3. If natural and synthetic fiber rope slings are used outside the temperature range of !20ºF to 180ºF or have been wetted or frozen, are the manufacturer's recommendations followed for continued use? [29 CFR 1910.184(h)(2) and 1926.251(d)(3)]
  4. check mark symbol Is the use of spliced fiber rope

    Note: Consult the OSHA regulations under 29 CFR 1910.184(h)(3) and 1926.251(d)(2) and (4) for additional requirements on splices.

  5. Do fiber rope slings have a minimum clear length of rope between eye splices equal to 10 times the rope diameter? [29 CFR 1910.184(h)(3)(iv) and 1926.251(d)(4)(iv)]
  6. Is the use of knots in place of splicing prohibited for fiber rope slings? [29 CFR 1910.184(h)(3)(v) and 1926.251(d)(2)(v)]
  7. Is the use of are fiber rope slings prohibited if the end attachments in contact with the rope have sharp edges or projections? [29 CFR 1910.184(h)(4) and 1926.251(d)(5)]
  8. Are natural and synthetic fiber rope slings immediately removed from service if any of the following conditions are present? [29 CFR 1910.184(h)(5) and 1926.251(d)(6)]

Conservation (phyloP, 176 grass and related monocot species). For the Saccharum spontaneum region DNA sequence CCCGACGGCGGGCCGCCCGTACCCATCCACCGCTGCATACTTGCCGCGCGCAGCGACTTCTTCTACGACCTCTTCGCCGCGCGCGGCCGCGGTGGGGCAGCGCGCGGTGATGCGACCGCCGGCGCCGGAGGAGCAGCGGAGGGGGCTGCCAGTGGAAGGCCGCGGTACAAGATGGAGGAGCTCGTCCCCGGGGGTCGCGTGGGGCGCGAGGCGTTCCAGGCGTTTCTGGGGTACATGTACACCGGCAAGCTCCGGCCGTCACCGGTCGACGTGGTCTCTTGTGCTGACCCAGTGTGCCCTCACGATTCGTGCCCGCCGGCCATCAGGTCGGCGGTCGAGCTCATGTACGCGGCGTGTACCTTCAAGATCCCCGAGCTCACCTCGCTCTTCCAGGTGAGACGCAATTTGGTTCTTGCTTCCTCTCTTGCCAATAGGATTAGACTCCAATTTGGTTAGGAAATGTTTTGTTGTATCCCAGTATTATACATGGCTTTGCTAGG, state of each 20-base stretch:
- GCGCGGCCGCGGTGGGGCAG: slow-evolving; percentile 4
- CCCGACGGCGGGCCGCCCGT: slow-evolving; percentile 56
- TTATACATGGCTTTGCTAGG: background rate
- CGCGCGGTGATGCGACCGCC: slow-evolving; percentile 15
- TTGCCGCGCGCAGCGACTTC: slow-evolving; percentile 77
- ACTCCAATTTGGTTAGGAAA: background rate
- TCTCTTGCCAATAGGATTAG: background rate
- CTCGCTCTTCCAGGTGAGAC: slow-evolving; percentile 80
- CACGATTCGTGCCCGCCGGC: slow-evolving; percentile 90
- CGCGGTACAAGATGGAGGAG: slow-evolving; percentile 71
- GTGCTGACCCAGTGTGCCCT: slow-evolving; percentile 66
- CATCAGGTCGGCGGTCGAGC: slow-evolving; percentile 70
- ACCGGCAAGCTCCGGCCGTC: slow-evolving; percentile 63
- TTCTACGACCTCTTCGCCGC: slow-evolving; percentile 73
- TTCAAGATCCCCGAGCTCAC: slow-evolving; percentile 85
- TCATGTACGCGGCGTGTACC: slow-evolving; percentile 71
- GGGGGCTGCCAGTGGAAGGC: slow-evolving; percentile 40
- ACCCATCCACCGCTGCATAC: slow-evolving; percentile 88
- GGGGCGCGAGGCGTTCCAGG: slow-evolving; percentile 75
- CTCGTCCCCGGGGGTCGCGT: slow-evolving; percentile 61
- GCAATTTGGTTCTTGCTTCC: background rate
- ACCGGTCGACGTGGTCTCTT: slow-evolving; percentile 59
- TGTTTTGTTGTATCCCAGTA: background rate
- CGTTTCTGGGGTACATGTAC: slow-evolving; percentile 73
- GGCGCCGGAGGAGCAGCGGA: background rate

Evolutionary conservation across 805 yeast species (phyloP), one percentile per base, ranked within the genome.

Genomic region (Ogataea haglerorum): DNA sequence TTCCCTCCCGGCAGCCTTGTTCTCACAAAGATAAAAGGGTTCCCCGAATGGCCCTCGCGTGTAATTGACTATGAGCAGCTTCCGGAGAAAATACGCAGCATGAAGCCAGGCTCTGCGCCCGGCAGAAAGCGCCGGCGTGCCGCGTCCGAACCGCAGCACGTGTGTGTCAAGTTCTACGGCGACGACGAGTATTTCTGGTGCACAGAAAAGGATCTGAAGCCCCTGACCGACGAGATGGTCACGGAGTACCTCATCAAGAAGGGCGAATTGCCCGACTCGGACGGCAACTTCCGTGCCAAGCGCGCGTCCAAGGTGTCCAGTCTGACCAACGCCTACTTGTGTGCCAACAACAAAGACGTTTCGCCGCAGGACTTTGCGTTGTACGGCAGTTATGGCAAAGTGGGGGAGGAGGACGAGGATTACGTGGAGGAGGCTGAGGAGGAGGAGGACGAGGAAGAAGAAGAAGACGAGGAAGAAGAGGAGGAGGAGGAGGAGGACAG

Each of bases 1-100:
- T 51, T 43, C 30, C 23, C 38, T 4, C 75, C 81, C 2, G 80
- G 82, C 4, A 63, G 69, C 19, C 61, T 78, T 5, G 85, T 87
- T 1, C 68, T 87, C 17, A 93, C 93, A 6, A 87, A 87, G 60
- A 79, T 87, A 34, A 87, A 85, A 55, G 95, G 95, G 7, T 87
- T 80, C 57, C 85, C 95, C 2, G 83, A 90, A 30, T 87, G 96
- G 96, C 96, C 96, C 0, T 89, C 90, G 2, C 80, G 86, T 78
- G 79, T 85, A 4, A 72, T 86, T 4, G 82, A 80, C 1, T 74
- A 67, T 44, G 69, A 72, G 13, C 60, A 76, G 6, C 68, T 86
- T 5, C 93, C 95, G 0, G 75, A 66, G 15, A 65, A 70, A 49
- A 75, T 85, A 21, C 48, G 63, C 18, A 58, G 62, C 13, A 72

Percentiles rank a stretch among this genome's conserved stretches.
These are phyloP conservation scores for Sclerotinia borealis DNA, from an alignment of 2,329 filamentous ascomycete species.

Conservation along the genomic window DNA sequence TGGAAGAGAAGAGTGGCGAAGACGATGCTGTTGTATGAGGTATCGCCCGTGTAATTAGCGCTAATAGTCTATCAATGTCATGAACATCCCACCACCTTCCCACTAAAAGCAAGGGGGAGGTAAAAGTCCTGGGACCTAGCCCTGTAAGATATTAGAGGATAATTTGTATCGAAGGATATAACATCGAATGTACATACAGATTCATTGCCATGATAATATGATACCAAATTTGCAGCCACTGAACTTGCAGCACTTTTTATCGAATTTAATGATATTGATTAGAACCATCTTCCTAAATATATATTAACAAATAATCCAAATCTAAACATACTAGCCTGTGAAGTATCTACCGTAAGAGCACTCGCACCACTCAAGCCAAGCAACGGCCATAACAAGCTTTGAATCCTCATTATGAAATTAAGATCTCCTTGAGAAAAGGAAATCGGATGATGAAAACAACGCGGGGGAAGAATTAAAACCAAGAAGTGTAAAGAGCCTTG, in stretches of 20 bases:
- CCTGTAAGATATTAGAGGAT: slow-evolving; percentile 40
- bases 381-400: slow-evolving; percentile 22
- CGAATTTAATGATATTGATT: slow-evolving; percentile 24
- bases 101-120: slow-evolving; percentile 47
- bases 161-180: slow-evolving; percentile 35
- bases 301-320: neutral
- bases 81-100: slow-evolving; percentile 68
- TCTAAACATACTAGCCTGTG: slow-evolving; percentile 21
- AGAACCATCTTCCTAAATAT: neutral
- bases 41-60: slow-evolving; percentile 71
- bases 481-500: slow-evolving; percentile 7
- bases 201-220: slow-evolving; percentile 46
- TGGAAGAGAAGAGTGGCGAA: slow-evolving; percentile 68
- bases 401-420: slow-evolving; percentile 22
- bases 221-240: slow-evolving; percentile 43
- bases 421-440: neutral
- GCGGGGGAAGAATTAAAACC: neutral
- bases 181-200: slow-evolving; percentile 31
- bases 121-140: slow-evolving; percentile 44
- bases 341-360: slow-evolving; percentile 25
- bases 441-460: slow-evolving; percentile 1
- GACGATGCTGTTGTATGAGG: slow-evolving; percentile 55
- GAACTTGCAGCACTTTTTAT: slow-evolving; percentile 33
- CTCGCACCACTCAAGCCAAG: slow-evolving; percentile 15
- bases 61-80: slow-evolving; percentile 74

1. Abnormal wear
    2. Powdered fiber between strands
    3. Broken or cut fibers
    4. Variations in size or roundness of strands
    5. Discoloration or rotting
    6. Distortion of hardware in the slings
  9. Are fiber rope slings only made from new rope; i.e., is the use of repaired or reconditioned fiber rope slings prohibited? [29 CFR 1910.184(h)(6)]
  10.  

    Synthetic Web Slings

  11. Is each synthetic web slings marked or coated to show the rated capacity for each type of hitch and synthetic web material? [29 CFR 1910.184(i)(1) and 1926.251(e)(1)]
  12. Is the synthetic webbing of uniform thickness and width? [29 CFR 1910.184(i)(2) and 1926.251(e)(3)]

    Note: Selvage edges must not be split from the webbing's width.

  13. Do fittings have a minimum breaking strength equal to that of the sling? [29 CFR 1910.184(i)(3) and 1926.251(e)(4)]
  14. Are fittings free of all sharp edges that could damage the webbing? [29 CFR 1910.184(i)(3) and 1926.251(e)(4)]
  15. Is stitching the only method used to attach end fittings to webbing and to form eyes? [29 CFR 1910.184(i)(4) and 1926.251(e)(5)]
  16. check mark symbol Are synthetic web slings only used within their rated load capacity? [29 CFR 1910.184(i)(5) and 1926.251(e)(2)]